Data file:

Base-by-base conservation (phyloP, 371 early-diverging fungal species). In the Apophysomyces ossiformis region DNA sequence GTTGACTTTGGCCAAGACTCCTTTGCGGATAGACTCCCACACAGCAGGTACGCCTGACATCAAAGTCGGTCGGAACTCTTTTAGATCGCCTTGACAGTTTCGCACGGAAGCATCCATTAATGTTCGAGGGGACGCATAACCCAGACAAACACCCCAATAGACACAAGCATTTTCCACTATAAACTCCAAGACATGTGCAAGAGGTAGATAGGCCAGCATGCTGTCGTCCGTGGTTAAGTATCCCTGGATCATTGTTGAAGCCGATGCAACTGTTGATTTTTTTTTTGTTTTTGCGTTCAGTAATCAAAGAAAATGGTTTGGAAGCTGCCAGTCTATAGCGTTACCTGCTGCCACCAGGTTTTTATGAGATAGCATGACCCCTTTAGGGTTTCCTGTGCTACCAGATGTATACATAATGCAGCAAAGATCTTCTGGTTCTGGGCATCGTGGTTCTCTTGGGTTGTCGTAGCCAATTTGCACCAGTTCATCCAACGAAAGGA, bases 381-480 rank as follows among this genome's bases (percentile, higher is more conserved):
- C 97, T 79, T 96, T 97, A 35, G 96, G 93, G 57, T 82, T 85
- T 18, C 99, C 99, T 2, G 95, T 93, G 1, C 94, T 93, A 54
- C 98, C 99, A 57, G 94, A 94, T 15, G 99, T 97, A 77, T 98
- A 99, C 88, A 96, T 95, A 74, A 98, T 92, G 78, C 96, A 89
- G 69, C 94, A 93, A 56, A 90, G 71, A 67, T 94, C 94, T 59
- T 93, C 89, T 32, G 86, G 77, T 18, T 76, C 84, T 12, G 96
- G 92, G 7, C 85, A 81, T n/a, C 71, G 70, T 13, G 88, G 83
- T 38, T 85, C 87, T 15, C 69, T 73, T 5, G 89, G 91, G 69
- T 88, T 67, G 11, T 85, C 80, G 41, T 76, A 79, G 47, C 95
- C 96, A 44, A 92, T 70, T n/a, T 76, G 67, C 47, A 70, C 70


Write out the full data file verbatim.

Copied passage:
Base-by-base conservation (phyloP, 371 early-diverging fungal species). In the Apophysomyces ossiformis region DNA sequence GTTGACTTTGGCCAAGACTCCTTTGCGGATAGACTCCCACACAGCAGGTACGCCTGACATCAAAGTCGGTCGGAACTCTTTTAGATCGCCTTGACAGTTTCGCACGGAAGCATCCATTAATGTTCGAGGGGACGCATAACCCAGACAAACACCCCAATAGACACAAGCATTTTCCACTATAAACTCCAAGACATGTGCAAGAGGTAGATAGGCCAGCATGCTGTCGTCCGTGGTTAAGTATCCCTGGATCATTGTTGAAGCCGATGCAACTGTTGATTTTTTTTTTGTTTTTGCGTTCAGTAATCAAAGAAAATGGTTTGGAAGCTGCCAGTCTATAGCGTTACCTGCTGCCACCAGGTTTTTATGAGATAGCATGACCCCTTTAGGGTTTCCTGTGCTACCAGATGTATACATAATGCAGCAAAGATCTTCTGGTTCTGGGCATCGTGGTTCTCTTGGGTTGTCGTAGCCAATTTGCACCAGTTCATCCAACGAAAGGA, bases 381-480 rank as follows among this genome's bases (percentile, higher is more conserved):
- C 97, T 79, T 96, T 97, A 35, G 96, G 93, G 57, T 82, T 85
- T 18, C 99, C 99, T 2, G 95, T 93, G 1, C 94, T 93, A 54
- C 98, C 99, A 57, G 94, A 94, T 15, G 99, T 97, A 77, T 98
- A 99, C 88, A 96, T 95, A 74, A 98, T 92, G 78, C 96, A 89
- G 69, C 94, A 93, A 56, A 90, G 71, A 67, T 94, C 94, T 59
- T 93, C 89, T 32, G 86, G 77, T 18, T 76, C 84, T 12, G 96
- G 92, G 7, C 85, A 81, T n/a, C 71, G 70, T 13, G 88, G 83
- T 38, T 85, C 87, T 15, C 69, T 73, T 5, G 89, G 91, G 69
- T 88, T 67, G 11, T 85, C 80, G 41, T 76, A 79, G 47, C 95
- C 96, A 44, A 92, T 70, T n/a, T 76, G 67, C 47, A 70, C 70